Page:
Next we have the first Urdu dictionary, which requires some explanation as author John Borthwick Gilchrist calls it "Hindoostanee." Urdu and Hindi are variants of Hindustani, languages that are close. Speakers of these language can readily communicate with each other. Urdu is the official language of Pakistan, used primarily by Muslims, the Hindi variant covering a wider swath of India with Hindu populations. However, Urdu is also the primary tongue of several Indian provinces. The recognition of differences between the two may have more to do with the rivalries between faiths and countries than with the languages themselves. Gilchrist's Urdu dictionary is entitled A dictionary, English and Hindoostanee, in which words are marked with their distinguishing initials: as Hinduwee, Arabic and Persian. Whence, the Hindoostanee, or what is vulgarly, but improperly, called the Moor language, is evidently formed. Some more explanation is required here. Hindustani evolved from Arabic and Persian, brought from the West, primarily by Muslims, with a preexisting Indian language of Hindus, which Gilchrist thought was Hinduwee. Hinduwee is similar to Sanskrit, but the use of Sanskrit by upper classes led Gilchrist to contend that it was more of an invented language, a class attribute, while Hinduwee must be the spoken language of the masses. Gilchrist came to India as an assistant surgeon for the East India Company in 1782. He was keenly interested in local languages and their history, publishing this dictionary from 1787-1790. He became the first professor of Hindustani at the College of Fort William in 1800, but later returned to England due to ill health, where he became the first professor of Hindustani at University College, London. Item 59. £3,500 (US $4,605).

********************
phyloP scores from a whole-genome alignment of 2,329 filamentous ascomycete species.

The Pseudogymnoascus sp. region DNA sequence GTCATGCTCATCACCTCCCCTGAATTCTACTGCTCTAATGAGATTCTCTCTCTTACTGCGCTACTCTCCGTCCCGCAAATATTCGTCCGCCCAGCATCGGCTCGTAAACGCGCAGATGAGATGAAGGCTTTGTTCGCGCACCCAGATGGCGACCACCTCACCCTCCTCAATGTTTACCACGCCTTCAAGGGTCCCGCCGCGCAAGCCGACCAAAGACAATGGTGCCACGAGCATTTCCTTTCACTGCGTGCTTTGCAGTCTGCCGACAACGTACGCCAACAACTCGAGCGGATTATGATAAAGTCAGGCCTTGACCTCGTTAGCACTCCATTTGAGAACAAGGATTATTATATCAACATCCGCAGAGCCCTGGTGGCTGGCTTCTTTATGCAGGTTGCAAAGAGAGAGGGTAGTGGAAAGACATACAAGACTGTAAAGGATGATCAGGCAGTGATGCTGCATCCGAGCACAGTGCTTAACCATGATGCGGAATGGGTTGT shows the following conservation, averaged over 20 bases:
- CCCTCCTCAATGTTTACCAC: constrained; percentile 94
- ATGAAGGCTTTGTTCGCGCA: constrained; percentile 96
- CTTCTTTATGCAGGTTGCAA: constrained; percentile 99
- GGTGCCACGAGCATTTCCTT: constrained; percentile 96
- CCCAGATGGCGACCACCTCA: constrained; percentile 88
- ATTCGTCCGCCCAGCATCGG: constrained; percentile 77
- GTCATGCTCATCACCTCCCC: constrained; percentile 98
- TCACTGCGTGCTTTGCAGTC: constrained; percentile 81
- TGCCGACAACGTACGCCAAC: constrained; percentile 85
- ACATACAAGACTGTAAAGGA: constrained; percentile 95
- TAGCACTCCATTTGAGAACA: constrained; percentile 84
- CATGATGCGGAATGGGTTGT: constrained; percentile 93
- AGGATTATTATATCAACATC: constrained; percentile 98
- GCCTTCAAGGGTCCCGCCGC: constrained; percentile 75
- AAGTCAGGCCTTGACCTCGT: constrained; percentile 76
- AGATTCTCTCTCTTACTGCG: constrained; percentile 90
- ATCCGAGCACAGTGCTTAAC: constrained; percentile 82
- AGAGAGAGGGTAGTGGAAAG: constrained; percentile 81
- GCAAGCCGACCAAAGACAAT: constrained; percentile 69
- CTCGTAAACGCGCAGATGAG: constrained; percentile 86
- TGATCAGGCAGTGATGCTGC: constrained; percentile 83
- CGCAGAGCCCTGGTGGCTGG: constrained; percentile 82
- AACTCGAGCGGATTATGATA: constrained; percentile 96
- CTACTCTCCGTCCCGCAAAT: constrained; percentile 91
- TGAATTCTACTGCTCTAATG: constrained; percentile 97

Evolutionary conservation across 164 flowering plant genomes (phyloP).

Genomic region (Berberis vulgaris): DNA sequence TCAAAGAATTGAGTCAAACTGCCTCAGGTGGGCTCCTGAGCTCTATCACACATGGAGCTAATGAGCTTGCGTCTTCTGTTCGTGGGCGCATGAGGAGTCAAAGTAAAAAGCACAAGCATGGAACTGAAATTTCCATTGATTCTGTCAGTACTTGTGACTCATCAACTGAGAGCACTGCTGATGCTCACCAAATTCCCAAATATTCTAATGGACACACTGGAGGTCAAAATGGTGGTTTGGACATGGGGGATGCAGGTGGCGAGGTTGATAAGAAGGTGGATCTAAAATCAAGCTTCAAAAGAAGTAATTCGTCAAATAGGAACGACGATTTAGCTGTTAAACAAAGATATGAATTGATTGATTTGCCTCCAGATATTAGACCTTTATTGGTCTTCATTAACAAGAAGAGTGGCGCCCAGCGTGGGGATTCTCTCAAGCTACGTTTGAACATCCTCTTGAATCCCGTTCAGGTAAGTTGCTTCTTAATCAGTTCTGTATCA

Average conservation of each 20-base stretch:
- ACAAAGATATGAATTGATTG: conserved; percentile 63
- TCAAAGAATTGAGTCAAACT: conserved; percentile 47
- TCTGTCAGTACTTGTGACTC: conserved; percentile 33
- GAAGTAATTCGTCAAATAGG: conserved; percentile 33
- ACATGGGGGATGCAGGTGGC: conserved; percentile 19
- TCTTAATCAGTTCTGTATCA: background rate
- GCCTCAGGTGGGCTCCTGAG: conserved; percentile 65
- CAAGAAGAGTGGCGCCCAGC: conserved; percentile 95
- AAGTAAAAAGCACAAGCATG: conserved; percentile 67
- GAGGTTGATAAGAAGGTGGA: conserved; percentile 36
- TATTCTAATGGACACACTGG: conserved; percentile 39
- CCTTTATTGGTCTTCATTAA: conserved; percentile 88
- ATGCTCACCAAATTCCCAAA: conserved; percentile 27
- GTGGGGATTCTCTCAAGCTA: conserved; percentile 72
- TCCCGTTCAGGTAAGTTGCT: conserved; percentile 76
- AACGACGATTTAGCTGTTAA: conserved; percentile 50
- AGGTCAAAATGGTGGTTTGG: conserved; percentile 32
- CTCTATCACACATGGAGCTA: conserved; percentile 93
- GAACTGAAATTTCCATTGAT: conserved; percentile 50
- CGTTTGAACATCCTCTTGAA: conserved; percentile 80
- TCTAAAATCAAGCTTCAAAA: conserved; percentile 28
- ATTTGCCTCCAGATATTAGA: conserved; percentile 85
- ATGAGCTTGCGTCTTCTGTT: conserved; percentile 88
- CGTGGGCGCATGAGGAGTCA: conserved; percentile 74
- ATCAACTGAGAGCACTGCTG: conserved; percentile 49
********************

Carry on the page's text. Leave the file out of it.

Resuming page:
Here is a book whose subject matter you are not likely to find too many titles covering – Selected agricultural proverbs of the Panjab. Panjab, more often known as "Punjab," is a region in India, home of the Punjabis who speak the Punjabi language. This book contains 1,089 proverbs dealing with agriculture, which seems like a lot of proverbs about anything, but perhaps they are more common in Punjab. Actually, many of these look to be focused on the financial aspects of farming. Among them are, "Starving is a friend, borrowing an enemy," "Rain may stop, but the interest on a debt will not," "Crow, moneylender, and a dog are never to be trusted though asleep," "Who has low land, and high relations, he never will suffer loss," "Laziness and sleep destroy a farmer, as coughing betrays a thief," and "Manure does the work, or God does." I'm a bit confused on the meaning of the last. Author James Robert Maconachie believed proverbs would help reveal the psyche of the local population. Item 53, published in 1890. £650 (US $855).